While new innovations like the algae-to-fuel cluster are coming to the fore, the solar sector still generates a lot of time, attention and money.

“I think solar will continue to be strong,” said James Waring, chairman of the CleanTech board of directors and a staff member of Sanders when the initiative was launched.

Of the 750 clean-tech companies identified in San Diego, one-third operate in the solar realm, Waring estimates. “There’s more photovoltaic rooftop installations here than any other city,” said Waring, who believes that the next big innovation in the solar economy is around the area of storage. “Our universities and private sector partners are aggressively pursuing new technologies so solar can have greater capacity.

“Even though it’s a mature industry sector, there is a lot of innovation around its future potential.”

New to the Area

Looking to grow business opportunity locally is a new player to the market: Concentrix Solar Inc.

Strengthening its presence in the U.S. market for solar power plants, concentrated photovoltaic system maker Concentrix, a subsidiary of a German-based solar equipment manufacturing company, recently opened its U.S. office in La Jolla. The company has hired industry professionals to staff the local effort and won listing from the California Energy Commission.

The firm’s utility-scale power plant technology is proven and commercially ready for large-scale deployment in the U.S., says Clark Crawford, Concentrix Solar’s general manager of business development for North America. He says the company’s technology uses a lens to focus sunlight to high-efficiency solar cells.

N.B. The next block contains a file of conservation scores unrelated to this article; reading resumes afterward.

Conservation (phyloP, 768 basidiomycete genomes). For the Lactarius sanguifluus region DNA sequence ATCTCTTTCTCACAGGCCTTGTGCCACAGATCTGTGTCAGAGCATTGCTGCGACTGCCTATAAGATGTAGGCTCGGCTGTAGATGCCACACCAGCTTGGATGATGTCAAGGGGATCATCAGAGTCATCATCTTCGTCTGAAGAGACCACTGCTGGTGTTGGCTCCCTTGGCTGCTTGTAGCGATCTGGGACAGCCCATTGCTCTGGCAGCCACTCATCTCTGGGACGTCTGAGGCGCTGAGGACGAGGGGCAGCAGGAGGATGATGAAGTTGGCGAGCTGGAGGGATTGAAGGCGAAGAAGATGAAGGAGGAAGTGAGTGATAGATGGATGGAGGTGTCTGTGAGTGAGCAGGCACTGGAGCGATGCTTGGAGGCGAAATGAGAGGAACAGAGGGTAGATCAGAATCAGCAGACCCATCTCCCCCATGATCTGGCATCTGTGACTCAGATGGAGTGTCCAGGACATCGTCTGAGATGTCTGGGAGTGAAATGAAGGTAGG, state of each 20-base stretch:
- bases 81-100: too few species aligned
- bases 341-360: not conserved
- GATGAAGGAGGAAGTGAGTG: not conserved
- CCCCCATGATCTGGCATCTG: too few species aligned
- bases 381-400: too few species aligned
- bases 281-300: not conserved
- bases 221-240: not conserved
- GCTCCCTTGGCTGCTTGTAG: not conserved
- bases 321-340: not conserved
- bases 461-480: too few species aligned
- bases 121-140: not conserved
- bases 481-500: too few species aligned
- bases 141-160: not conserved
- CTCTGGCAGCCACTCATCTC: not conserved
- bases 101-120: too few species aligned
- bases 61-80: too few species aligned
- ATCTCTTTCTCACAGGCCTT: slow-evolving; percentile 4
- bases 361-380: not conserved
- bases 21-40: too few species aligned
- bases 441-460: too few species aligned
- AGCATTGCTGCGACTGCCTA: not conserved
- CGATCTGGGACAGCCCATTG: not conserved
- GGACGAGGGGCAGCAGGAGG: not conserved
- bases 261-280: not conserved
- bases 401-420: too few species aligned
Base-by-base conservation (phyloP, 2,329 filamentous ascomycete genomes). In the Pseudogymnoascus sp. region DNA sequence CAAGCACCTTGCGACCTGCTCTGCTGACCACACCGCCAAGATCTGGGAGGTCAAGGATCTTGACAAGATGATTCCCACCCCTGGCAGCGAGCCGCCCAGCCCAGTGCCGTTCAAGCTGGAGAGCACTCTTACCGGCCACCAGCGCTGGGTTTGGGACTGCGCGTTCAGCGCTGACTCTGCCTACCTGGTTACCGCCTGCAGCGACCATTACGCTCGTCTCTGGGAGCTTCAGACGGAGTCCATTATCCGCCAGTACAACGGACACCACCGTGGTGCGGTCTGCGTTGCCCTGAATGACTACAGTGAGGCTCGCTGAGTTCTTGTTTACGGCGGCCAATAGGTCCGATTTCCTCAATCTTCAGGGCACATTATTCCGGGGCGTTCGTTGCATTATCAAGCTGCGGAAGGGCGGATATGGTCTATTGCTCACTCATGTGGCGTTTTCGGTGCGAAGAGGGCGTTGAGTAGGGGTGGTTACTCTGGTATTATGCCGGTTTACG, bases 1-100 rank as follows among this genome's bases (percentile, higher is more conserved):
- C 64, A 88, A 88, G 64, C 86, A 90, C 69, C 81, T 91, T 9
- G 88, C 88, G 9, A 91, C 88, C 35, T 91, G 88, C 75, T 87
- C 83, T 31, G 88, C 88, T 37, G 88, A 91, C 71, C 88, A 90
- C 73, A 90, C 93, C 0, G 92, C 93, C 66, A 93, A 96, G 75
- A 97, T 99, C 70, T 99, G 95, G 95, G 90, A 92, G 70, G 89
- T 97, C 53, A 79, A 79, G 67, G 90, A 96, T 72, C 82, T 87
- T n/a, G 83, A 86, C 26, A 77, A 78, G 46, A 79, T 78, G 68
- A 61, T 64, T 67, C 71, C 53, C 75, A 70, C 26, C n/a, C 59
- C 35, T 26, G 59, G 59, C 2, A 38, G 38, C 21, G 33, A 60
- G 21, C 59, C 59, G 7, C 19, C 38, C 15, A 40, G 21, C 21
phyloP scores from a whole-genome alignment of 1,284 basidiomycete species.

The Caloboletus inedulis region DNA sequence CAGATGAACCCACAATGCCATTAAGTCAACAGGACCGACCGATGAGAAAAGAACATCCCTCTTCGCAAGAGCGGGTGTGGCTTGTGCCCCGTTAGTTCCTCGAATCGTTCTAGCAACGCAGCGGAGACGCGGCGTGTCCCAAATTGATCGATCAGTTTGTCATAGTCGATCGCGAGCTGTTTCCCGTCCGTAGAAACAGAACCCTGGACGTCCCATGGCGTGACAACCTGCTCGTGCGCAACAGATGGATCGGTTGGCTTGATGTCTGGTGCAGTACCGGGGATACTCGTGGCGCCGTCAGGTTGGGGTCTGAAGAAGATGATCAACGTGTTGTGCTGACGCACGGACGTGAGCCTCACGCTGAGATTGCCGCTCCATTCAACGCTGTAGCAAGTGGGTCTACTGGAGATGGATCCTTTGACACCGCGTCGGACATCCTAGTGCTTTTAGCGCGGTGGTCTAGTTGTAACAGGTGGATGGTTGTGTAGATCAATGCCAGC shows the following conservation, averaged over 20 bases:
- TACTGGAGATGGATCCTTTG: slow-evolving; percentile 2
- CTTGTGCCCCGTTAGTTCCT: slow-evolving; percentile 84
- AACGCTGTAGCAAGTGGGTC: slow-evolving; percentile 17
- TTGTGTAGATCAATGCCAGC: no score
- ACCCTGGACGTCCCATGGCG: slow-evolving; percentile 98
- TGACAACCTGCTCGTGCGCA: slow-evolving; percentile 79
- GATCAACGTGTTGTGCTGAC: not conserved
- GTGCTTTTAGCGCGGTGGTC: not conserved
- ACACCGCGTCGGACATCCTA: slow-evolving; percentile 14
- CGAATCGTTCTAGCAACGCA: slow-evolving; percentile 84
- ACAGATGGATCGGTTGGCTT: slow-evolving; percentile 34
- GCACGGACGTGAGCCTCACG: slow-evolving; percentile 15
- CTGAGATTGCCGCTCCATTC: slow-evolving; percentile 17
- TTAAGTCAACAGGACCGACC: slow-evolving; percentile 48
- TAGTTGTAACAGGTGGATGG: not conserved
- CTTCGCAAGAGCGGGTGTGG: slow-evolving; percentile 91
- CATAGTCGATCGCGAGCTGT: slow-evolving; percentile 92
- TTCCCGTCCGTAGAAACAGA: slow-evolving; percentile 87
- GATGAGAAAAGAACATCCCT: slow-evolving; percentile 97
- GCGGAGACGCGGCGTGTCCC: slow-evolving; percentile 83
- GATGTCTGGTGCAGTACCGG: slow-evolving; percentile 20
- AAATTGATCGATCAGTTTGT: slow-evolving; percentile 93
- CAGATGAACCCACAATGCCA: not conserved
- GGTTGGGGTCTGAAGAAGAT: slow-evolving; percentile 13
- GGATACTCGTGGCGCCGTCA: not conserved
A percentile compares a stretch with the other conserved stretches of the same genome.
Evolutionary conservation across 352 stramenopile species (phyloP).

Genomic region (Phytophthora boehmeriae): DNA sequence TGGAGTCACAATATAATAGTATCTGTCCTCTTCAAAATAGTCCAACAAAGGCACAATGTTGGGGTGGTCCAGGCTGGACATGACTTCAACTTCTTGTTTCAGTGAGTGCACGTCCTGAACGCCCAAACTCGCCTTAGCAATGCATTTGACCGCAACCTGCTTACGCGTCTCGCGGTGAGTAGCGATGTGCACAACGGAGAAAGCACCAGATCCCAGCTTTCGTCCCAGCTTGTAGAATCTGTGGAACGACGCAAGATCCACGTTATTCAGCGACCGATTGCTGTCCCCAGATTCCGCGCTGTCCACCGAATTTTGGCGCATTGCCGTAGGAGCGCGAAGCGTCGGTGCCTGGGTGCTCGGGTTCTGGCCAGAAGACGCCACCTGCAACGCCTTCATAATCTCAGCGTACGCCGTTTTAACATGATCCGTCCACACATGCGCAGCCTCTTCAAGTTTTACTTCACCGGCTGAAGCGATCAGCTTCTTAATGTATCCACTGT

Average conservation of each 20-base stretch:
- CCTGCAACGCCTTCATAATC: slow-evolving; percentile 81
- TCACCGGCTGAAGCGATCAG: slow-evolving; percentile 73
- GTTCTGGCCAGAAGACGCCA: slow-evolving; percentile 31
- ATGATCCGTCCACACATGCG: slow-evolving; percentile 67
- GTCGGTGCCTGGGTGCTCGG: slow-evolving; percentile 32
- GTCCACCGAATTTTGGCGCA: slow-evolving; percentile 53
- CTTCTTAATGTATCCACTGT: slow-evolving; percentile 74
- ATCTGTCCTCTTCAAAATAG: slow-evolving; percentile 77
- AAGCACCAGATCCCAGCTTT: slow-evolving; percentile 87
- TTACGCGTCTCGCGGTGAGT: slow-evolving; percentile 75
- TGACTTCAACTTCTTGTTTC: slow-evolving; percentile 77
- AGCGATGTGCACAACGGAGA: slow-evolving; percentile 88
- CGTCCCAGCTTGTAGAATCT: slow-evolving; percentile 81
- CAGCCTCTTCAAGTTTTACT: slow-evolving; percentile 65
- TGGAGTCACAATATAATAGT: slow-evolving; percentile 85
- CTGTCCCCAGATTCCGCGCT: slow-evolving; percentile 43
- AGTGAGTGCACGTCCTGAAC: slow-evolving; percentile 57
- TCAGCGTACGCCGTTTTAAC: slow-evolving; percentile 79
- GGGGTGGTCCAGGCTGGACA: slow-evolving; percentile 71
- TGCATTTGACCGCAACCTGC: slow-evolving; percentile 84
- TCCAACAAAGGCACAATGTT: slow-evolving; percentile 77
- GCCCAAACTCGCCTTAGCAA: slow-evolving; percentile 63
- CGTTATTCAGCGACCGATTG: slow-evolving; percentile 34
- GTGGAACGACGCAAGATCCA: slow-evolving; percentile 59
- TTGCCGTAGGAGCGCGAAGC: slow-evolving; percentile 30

“Our target utility customers have been very impressive in their renewable energy generation,” said Crawford, noting that the five-person office will double in size during the next couple of months as sales calls and demonstrations begin in earnest.

Crawford is impressed with the CleanTech agenda. “They’ve really done an amazing job of pulling together academia and the wider business community, so there is collaboration here that doesn’t exist at the same level in other parts of the U.S.

“They have provided amazing introductions for us to the San Diego business community.”

The International Showcase will include the U.S. launch of the Global Cleantech Cluster Association, a partnership consisting of more than 20 of the world’s leading players. More information about the event can be obtained at

Sanders says he recently spoke at the Brookings Institution, one of the nation’s oldest think tanks, along with several other big-city mayors looking to grow their economies with innovative industries and retooling existing ones.

“San Diego innovators have proven themselves in high-tech, communications, biotech, medical devices and more,” said Sanders, who believes there is a dynamic here that will help drive clean-tech’s continued growth, business expansion and creation of high-paying jobs.

“The same drive, talent and creativity will serve clean-tech innovators well in the next great business frontier: technologies built around sustainability.”